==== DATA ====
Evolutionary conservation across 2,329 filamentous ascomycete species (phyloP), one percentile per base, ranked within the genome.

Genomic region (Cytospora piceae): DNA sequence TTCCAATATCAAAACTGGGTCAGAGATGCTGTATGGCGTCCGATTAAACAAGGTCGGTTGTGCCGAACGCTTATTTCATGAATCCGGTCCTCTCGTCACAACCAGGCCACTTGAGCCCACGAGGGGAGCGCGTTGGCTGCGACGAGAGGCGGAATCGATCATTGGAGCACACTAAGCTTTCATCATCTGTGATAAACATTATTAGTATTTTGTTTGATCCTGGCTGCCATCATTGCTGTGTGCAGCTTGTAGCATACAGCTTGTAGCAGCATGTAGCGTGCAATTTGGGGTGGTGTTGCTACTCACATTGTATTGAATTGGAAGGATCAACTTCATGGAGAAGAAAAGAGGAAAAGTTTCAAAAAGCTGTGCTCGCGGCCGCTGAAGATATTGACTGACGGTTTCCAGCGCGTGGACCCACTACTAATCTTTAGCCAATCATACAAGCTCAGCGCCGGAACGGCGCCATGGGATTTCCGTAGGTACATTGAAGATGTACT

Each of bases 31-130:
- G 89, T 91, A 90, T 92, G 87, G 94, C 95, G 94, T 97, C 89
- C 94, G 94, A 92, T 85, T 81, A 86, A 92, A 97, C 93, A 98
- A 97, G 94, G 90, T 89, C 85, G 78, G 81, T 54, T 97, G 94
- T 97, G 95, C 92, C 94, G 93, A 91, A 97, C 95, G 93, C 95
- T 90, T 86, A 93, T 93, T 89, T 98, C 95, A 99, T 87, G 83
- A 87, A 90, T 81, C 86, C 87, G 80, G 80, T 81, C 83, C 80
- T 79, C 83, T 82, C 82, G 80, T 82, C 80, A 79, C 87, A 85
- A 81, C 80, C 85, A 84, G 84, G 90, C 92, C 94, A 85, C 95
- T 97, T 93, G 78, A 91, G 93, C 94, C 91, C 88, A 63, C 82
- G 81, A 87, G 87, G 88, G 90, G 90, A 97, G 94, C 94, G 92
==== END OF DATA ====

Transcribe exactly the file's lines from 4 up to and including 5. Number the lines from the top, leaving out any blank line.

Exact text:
- G 89, T 91, A 90, T 92, G 87, G 94, C 95, G 94, T 97, C 89
- C 94, G 94, A 92, T 85, T 81, A 86, A 92, A 97, C 93, A 98